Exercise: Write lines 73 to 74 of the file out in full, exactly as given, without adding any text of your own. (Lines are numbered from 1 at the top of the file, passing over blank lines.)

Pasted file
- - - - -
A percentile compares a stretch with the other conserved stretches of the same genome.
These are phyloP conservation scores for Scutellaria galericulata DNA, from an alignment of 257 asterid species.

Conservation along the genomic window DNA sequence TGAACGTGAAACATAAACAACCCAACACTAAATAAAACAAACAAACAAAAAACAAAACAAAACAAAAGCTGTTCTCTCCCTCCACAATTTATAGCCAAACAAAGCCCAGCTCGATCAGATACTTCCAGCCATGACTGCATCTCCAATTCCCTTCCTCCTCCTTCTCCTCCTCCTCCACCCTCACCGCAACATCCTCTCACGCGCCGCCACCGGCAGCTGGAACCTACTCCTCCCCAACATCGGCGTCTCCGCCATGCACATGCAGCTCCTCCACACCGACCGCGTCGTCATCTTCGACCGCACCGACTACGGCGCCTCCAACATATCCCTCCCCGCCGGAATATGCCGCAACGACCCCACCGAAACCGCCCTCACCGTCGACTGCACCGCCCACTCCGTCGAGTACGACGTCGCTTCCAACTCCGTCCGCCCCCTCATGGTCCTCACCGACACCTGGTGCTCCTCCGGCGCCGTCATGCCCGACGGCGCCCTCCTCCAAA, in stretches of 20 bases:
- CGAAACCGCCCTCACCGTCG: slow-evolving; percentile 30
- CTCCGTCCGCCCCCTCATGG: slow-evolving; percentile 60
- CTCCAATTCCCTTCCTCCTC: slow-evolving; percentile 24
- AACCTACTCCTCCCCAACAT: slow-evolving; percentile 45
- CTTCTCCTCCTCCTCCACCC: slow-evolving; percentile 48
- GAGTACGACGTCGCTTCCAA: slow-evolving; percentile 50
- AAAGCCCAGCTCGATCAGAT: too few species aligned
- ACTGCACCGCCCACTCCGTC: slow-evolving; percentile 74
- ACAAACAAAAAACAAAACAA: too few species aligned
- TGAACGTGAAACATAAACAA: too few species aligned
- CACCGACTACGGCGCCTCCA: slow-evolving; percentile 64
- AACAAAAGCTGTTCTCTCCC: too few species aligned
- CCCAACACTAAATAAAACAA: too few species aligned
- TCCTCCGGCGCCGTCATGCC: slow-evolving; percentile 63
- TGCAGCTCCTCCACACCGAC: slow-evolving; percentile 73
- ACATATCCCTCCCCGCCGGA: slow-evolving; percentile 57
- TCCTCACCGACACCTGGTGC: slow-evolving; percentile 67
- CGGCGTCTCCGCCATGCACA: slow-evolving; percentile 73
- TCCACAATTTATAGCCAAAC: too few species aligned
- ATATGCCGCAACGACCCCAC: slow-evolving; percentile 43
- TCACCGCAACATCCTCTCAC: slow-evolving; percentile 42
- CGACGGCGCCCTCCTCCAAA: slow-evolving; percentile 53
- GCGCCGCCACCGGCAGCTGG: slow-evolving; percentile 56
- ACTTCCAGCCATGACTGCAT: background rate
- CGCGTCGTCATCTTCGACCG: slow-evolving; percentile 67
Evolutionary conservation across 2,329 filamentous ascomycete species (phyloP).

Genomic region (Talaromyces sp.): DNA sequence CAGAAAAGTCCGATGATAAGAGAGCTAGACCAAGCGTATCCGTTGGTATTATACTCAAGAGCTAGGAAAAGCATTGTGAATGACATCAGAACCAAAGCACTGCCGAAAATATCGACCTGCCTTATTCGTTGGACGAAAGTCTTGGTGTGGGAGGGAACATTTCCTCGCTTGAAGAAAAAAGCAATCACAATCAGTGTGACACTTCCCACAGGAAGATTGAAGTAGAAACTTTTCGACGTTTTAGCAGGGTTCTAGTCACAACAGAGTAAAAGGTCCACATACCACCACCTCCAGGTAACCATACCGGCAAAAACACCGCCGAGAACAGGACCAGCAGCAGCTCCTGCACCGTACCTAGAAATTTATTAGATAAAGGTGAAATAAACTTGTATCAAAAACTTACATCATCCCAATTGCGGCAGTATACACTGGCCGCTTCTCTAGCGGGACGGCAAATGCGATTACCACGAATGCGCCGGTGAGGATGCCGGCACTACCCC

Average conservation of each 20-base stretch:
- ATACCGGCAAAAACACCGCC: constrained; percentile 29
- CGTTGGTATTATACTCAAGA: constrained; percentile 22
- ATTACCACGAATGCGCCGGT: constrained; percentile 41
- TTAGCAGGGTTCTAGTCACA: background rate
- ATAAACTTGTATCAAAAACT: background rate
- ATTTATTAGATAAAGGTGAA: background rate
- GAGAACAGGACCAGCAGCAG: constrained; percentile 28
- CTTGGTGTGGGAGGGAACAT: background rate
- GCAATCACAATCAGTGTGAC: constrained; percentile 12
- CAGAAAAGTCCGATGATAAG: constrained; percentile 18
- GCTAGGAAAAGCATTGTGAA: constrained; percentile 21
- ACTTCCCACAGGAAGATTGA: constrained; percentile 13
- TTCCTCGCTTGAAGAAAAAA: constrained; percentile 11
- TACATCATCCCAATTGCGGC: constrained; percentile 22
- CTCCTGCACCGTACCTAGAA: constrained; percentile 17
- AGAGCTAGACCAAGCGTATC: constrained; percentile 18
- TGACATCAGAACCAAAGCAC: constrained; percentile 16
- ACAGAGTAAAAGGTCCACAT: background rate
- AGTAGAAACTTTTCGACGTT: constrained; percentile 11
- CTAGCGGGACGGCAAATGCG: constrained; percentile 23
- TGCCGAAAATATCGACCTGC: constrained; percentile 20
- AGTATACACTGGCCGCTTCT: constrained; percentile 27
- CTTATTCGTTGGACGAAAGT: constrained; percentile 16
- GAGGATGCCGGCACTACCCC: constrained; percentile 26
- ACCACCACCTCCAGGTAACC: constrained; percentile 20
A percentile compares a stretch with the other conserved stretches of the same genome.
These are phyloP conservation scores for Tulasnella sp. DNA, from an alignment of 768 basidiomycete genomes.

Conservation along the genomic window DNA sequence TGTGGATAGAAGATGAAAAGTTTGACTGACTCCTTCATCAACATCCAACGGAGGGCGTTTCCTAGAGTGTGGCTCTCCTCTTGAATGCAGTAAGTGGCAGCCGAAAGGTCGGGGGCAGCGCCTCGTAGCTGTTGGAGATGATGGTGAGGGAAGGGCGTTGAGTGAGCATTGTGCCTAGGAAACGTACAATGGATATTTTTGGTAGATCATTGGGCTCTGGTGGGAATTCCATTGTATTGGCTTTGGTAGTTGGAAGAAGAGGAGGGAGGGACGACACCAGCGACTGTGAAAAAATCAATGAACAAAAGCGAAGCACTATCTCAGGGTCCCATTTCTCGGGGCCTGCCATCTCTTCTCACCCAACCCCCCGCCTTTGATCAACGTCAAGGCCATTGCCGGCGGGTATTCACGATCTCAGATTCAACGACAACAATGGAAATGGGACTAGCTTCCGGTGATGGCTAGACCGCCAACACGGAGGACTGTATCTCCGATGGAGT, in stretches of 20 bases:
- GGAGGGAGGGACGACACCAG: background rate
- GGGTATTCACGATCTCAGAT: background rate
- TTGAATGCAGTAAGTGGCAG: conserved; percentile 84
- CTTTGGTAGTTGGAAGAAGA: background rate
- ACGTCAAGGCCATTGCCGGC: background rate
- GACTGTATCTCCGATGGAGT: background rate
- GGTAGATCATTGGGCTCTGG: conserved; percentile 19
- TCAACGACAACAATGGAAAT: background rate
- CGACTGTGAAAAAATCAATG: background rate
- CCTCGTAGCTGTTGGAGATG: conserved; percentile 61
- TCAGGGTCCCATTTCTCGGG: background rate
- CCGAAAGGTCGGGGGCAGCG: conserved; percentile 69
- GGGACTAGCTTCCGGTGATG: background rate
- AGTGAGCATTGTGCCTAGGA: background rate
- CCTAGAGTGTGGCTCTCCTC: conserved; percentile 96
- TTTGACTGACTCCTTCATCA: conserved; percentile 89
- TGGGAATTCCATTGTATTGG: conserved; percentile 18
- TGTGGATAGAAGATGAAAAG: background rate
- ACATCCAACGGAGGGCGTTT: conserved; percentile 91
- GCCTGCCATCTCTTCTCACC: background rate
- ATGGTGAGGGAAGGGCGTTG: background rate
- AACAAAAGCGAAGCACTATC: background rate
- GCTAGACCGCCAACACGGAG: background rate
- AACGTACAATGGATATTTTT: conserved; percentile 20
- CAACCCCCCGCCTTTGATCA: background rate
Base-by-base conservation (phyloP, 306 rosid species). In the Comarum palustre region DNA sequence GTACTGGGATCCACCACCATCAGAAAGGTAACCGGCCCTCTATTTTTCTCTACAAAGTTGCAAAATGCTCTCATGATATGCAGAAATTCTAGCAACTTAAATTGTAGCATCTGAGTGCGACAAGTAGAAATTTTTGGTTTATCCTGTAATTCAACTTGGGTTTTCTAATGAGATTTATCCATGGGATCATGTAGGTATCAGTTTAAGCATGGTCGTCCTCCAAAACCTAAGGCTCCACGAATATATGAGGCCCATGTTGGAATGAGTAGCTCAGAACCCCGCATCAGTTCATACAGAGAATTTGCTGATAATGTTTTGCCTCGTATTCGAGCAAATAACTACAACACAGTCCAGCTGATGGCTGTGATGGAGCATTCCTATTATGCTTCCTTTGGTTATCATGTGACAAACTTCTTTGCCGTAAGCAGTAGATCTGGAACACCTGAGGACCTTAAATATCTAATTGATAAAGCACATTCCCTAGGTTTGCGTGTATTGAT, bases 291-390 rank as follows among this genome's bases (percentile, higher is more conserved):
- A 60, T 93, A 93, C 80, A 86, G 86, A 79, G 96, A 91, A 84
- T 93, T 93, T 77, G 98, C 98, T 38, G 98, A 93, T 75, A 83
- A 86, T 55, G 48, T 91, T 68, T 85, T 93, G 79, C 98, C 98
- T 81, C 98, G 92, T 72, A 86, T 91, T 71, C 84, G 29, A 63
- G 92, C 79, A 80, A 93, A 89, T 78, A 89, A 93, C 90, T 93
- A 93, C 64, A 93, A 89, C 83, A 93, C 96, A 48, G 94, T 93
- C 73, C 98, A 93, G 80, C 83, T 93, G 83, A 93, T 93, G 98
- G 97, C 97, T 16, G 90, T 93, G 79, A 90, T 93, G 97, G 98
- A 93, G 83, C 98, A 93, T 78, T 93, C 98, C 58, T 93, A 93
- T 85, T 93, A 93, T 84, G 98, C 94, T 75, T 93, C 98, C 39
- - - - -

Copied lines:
- AGTGAGCATTGTGCCTAGGA: background rate
- CCTAGAGTGTGGCTCTCCTC: conserved; percentile 96